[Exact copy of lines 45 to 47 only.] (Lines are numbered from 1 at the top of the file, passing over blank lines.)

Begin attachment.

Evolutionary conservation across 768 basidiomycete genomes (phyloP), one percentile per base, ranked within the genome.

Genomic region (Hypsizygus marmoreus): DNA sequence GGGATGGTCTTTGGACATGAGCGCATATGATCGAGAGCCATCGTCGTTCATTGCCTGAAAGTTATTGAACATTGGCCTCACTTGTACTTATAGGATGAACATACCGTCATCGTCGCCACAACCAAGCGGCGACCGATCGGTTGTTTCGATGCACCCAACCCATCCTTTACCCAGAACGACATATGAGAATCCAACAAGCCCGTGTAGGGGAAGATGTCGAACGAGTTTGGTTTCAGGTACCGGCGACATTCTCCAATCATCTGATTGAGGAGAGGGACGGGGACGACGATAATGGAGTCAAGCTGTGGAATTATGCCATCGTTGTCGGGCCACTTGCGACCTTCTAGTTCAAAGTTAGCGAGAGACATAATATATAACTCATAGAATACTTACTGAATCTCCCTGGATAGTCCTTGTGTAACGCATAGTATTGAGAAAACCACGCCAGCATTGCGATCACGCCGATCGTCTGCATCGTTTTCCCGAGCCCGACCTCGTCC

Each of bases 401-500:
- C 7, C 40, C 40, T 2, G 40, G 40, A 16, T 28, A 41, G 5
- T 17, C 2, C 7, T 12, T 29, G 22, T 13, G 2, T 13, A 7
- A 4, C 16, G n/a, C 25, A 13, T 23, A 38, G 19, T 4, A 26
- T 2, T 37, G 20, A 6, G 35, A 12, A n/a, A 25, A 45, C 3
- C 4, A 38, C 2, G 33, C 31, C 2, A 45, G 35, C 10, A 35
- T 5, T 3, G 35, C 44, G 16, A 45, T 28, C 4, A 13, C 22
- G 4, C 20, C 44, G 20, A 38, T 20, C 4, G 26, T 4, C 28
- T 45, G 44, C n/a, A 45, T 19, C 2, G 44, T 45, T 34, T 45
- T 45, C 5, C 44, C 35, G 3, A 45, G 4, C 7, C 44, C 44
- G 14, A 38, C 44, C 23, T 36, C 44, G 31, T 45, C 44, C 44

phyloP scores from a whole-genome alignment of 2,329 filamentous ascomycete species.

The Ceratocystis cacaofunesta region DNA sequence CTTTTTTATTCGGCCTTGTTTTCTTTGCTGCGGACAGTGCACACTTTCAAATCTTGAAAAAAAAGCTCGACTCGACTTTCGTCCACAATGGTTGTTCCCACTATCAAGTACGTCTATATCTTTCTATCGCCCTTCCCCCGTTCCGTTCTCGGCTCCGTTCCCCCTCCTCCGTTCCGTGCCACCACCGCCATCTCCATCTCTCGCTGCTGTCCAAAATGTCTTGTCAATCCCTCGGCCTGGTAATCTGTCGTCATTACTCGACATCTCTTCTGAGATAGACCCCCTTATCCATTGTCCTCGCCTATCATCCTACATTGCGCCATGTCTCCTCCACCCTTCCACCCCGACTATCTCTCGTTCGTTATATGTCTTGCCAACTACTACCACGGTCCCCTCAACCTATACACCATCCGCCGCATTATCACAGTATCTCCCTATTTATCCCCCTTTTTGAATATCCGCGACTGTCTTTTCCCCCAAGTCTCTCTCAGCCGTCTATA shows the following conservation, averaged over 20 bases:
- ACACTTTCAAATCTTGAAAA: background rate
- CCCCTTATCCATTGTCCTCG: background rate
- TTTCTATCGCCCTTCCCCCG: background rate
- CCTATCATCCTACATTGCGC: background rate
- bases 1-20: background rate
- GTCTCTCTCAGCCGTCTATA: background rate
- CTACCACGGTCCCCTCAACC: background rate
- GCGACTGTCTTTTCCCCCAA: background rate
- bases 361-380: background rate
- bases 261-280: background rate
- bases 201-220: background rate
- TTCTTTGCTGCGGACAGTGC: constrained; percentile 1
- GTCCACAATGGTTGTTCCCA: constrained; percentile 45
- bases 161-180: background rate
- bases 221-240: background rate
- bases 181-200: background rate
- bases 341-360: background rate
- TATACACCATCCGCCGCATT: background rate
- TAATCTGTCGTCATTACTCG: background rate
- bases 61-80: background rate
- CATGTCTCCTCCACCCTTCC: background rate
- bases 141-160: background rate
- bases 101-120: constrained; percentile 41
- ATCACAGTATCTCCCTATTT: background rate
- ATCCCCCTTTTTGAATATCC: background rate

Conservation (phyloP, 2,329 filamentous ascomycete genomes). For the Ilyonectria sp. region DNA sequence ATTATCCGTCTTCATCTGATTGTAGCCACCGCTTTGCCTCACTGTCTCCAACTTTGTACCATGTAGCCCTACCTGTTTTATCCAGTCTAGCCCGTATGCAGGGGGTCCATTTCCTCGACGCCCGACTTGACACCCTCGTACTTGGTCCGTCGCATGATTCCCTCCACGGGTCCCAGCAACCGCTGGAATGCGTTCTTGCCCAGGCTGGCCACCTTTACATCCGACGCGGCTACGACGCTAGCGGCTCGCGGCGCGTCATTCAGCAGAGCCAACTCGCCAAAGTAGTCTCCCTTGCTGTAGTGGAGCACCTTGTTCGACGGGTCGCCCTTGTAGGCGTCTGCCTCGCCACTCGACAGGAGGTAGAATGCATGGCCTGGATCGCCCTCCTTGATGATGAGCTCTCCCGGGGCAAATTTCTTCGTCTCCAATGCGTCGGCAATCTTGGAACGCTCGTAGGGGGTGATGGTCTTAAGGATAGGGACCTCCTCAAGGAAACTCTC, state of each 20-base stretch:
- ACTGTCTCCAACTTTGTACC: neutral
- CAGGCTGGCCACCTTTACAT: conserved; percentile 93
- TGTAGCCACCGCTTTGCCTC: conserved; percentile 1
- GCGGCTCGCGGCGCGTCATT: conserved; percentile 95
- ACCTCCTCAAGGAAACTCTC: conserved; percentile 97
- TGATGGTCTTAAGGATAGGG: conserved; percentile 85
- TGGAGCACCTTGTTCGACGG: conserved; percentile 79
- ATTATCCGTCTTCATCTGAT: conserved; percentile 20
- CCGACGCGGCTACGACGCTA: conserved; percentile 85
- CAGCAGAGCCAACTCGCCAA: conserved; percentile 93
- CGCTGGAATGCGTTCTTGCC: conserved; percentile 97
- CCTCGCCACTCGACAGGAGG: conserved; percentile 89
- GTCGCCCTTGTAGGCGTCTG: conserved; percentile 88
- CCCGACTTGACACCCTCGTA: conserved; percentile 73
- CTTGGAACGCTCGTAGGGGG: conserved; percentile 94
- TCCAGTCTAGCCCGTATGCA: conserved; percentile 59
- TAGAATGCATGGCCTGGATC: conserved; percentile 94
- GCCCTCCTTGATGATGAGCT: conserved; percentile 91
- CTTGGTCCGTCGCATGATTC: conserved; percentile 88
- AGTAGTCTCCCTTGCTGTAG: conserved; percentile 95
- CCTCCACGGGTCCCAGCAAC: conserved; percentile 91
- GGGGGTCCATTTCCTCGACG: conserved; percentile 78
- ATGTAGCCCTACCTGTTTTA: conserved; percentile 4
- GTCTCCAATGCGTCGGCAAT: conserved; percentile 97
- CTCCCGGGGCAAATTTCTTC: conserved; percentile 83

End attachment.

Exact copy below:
- GCGGCTCGCGGCGCGTCATT: conserved; percentile 95
- ACCTCCTCAAGGAAACTCTC: conserved; percentile 97
- TGATGGTCTTAAGGATAGGG: conserved; percentile 85